Incentives Watch: How Do States Encourage Taxpayers to Use New Technologies to Save Energy and Reduce Global Warming?


As extreme weather events become more common, scientists say climate change is a big contributor to the problem. Businesses and individuals are addressing global warming with clean energy, wind power, solar panels, and renewable energy. The U.S. Department of Energy also works with states and local governments to promote energy-efficient and renewable energy technologies, and many states offer energy tax credits for individuals and/or corporations that use these technologies. The following credits are a small sample of state credits that encourage and support clean energy and renewable energy efforts.

Arizona: Renewable Energy Production Credit

Arizona offers a credit for the production of electricity using renewable energy resources. The credit equals $0.01 per kilowatt-hour of the first 200,000 megawatt-hours of electricity produced by a qualified energy generator in the calendar year with a wind or biomass derived qualified energy resource; the maximum credit is $2 million annually per facility or an aggregate total of $20 million for any calendar year. The taxpayer must apply annually for the credit.

Arkansas: Rice Straw Tax Credit

Arkansas’ rice straw tax credit is $15 per ton of rice straw over 500 tons purchased by an in-state taxpayer who buys and uses the straw to process, manufacture, generate energy, or produce ethanol. The maximum credit is 50 percent of the tax year’s total income tax liability. Unused credits may be carried forward for 10 tax years.

Hawaii: Renewable Energy Technologies Credit

In Hawaii, taxpayers who install renewable energy technology systems in- state are eligible for a credit. For property placed in service on or after July 1, 2009, the credit is based on a percentage of the actual cost of the type of system placed in service. For taxable years beginning on or after Jan. 1, 2006, the amount of any utility rebate must be deducted from the cost of the qualifying system and its installation in figuring the credit. Multiple owners of a single system are entitled to a single tax credit, and each owner may claim a portion of the credit based on how much was paid toward the cost of the system subject to tax credit caps.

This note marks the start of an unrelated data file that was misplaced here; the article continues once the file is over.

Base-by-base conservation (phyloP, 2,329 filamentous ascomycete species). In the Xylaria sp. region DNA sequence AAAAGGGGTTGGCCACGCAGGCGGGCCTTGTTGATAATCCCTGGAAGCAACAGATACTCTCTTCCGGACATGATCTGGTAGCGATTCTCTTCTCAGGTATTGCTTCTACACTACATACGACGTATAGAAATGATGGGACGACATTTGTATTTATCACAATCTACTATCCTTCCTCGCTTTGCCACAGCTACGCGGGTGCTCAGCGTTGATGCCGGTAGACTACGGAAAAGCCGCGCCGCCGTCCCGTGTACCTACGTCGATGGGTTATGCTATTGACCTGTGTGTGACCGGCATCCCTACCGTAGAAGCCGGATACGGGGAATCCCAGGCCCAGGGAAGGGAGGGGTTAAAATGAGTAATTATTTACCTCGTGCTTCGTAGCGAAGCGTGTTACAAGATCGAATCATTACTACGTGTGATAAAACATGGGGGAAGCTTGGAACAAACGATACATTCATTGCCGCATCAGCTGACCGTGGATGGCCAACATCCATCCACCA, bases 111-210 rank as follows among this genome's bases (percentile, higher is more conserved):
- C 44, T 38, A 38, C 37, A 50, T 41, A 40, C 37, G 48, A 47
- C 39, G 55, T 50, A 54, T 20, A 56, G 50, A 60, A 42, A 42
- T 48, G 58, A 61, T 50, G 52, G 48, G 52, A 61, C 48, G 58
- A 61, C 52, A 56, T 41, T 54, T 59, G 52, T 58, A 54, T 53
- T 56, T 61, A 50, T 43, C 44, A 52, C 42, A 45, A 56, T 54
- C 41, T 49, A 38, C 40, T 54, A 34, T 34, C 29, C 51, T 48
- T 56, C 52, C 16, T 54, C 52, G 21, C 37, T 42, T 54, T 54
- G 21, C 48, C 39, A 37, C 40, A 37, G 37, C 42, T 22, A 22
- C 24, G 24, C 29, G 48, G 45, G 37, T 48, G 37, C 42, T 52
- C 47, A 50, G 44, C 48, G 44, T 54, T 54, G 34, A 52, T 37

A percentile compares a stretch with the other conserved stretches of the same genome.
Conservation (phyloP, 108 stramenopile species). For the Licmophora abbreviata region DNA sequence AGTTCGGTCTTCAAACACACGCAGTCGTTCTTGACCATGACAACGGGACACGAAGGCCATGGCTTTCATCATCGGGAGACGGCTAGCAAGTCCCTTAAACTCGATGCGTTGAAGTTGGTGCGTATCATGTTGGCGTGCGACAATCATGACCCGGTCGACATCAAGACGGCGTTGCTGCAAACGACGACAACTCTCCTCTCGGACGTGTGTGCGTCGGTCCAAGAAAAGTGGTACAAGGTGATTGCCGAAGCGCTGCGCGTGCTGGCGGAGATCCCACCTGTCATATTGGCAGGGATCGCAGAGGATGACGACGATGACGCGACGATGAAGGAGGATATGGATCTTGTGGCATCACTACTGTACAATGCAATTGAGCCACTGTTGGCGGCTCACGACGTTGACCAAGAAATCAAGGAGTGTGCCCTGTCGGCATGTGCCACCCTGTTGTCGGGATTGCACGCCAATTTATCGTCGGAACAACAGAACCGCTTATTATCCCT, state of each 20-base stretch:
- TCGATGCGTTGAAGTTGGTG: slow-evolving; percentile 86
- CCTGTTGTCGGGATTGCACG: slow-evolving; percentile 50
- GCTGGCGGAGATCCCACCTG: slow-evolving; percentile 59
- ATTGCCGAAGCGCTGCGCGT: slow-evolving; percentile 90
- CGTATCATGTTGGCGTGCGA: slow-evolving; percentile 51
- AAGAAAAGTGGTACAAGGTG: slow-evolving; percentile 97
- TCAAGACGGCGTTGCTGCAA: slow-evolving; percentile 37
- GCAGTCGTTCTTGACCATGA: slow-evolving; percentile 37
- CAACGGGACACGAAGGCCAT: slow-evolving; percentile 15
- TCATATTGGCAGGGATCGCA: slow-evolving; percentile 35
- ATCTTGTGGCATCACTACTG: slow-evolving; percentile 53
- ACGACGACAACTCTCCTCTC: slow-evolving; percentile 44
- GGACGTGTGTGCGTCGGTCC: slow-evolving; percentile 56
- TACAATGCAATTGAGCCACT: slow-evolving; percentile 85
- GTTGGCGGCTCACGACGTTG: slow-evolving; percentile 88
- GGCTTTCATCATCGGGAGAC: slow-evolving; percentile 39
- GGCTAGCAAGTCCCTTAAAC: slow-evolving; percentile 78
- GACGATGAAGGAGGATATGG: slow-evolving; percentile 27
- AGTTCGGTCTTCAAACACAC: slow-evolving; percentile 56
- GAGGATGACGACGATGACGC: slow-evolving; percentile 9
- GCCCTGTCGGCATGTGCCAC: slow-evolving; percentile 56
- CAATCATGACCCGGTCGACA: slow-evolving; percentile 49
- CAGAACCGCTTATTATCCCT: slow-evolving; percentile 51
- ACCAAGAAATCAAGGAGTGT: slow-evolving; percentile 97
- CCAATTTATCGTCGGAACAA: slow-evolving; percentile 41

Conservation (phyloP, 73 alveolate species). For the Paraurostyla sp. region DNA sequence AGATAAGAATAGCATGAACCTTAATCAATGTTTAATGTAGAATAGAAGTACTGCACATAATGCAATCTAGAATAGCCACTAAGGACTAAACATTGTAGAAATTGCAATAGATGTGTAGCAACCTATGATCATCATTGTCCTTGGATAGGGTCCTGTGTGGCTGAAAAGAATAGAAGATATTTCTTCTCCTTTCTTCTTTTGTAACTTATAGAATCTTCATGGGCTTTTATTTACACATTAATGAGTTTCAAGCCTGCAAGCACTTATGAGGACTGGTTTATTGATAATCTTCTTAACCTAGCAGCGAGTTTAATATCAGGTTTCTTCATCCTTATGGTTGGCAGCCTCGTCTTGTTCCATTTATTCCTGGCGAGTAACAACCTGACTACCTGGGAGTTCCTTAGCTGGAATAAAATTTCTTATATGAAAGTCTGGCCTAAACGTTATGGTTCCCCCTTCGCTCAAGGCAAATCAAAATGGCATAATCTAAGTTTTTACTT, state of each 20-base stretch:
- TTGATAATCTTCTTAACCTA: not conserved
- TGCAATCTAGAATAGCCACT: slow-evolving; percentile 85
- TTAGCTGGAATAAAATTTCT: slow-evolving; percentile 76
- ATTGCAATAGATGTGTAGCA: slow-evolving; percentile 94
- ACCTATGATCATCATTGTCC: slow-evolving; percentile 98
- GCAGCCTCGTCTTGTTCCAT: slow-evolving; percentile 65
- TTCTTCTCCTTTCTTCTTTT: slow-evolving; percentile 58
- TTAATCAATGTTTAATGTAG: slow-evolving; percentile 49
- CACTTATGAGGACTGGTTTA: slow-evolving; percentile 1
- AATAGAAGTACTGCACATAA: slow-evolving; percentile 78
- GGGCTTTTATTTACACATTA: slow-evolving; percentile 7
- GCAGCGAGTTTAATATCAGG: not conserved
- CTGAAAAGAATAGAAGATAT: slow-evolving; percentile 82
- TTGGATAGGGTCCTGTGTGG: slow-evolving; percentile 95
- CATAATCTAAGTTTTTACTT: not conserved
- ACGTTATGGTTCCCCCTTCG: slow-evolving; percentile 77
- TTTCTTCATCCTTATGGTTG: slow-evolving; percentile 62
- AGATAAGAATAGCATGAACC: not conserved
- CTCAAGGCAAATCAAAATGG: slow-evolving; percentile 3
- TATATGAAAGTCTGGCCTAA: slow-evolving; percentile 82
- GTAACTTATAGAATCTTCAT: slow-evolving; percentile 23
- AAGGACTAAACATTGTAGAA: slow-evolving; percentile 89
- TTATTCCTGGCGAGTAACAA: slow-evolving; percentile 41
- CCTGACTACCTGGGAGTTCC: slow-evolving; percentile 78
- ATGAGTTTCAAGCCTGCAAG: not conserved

Montana: Biodiesel Blending and Storage Credit

Montana allows special fuel distributors and owners of motor fuel outlets a credit against income tax equal to 15 percent of the costs of investments in depreciable property used for storing or blending biodiesel with petroleum diesel incurred in the two tax years before the taxpayer begins blending biodiesel fuel for sale. The biodiesel used in the blending process must be made entirely from Montana-produced feedstocks. At least 2 percent of the taxpayer's total diesel sales must be in the form of biodiesel by the end of the third year following the initial tax year in which the initial credit is claimed.

This credit is subject to recapture if the facilities cease operations within five years of receiving the initial credit.

Pennsylvania: Coal Refuse Energy and Reclamation Tax Credit

Pennsylvania offers a credit to taxpayers using recycled coal refuse to generate electricity. Taxpayers are eligible to claim this credit if they own an eligible facility, or if they are the purchaser, affiliate, or assignee of a person to whom a tax credit certificate was awarded. The credit equals $4 per ton of coal refuse used to generate electricity in Pennsylvania during the previous calendar year.

The credit is transferable after the transferor files the tax return for the tax period in which the credit was granted or approved.

Utah: Recycling Market Development Zones Tax Credit

Utah businesses operating in a recycling market development zone may qualify for a credit against corporate franchise tax and income tax or individual income tax. Taxpayers are eligible for the recycling market development zones tax credit based on the purchase price paid for machinery and equipment used directly in commercial composting; or manufacturing facilities or plant units that (1) manufacture, process, compound, or produce recycled items of tangible personal property for sale; or (2) reduce or reuse post-consumer waste material.

 Taxpayers may also qualify for the credit based on expenditures to third parties for rent, wages, supplies, tools, test inventory, and utilities if these expenditures are for establishing and operating recycling or composting technology in Utah.

Continue the discussion on Bloomberg BNA’s State Tax Group on LinkedIn: What new technology credits do you think will be most used?

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